By Rob van Alstyne
By Zach McCormick
By Emily Eveland
By Jack Spencer
By Michael Madden
By Reed Fischer
By Emily Weiss
By Emily Weiss
SATURDAY NIGHT IN Crystal, the semi-legendary heavy metal bar The Iron Horse closed its doors for good, ending a 20-year stand. But on Friday night, the Horse mourned in fist-pumping style, with a reunion set by one of the definitive bands of its day, Slave Raider.
Now Slave Raider was not your ordinary 1980s pop-metal glam outfit--Led Zep covers and the chainsaw routine aside. The Raider was a gender-integrated band that made no bones about it, in blatant opposition to metal's tendency to relegate women to the crowds of admiring dancers. In fact, the player who stole the show Friday was unquestionably bassist Laetitia Rae--no Joan Jett, but way better than Lita Ford--whose thumping solos and vocal cameo were at least as imposing as the guitars. The band's old KQ hit, "You, Me, and the Boys," vocals shared by Chainsaw Caine and Rae, could easily have been an anthem of boy-girl inclusiveness.
In the '80s, The Replacements wore eyeliner and hairspray, got drunk on stage, and sang Kiss covers. So did Iron Horse bands. What went wrong? Lots of things, I guess, but for the duration of the Raider's 45-minute set, no one was worrying much about it. All five original members took the stage to an sea of pumping fists, their hair shorter and grayer, makeup diminished, and solos rusty. "WHATTYA SAY?" screamed eye-patched vocalist Caine; "FUCKIN' A!" the crowd invariably responded. It wasn't exactly a battle cry of immortality, but it was filled with a sense of fraternity and nostalgia, if colored slightly with a tinge of defeat.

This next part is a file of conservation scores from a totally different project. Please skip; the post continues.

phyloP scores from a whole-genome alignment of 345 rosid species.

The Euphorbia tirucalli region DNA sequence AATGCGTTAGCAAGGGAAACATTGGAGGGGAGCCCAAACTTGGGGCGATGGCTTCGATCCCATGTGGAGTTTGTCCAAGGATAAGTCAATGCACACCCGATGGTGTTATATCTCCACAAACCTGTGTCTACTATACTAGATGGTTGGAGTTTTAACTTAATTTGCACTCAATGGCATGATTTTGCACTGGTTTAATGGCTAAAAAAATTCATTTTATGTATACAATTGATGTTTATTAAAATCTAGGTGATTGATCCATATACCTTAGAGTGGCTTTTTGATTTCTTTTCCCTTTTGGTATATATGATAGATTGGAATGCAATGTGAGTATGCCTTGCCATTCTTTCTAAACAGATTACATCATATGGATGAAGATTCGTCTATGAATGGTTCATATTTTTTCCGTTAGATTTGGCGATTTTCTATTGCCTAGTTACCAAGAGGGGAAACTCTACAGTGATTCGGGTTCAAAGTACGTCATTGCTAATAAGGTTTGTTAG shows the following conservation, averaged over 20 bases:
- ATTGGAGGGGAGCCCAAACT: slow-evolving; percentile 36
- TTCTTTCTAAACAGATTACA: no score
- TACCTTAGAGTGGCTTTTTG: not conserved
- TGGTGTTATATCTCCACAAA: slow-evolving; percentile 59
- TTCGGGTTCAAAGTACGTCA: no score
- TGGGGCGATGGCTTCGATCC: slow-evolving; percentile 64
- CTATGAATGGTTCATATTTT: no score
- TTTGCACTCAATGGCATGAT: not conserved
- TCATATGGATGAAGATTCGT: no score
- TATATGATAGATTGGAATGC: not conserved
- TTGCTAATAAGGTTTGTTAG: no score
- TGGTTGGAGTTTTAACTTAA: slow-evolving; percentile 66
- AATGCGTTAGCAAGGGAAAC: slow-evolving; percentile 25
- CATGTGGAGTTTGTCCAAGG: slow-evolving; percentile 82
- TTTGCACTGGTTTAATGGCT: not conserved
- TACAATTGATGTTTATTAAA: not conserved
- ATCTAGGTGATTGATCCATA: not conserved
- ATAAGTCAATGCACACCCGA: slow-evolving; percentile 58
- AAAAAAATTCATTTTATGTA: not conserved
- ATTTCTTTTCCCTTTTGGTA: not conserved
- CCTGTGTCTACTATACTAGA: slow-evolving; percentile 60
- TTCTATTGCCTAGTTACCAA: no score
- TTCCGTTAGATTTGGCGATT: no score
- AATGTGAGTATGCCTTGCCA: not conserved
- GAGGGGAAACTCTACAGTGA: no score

The set climaxed with Caine leading the audience in a cheesy chorus of "Na, Na, Hey, Hey, Goodbye," upon which he drove his point home: "The Iron Horse is closin' it's doors/Where we gonna go to rock & roll?" The house lights went up at 1 a.m., and nobody had an answer. The crowd of friends and fans, thirtysomething children of Ozzy, slowly filed out, some bidding a teary thanks to owner Phil Eder. And a final farewell to an era that, for the most part, had already ended years ago.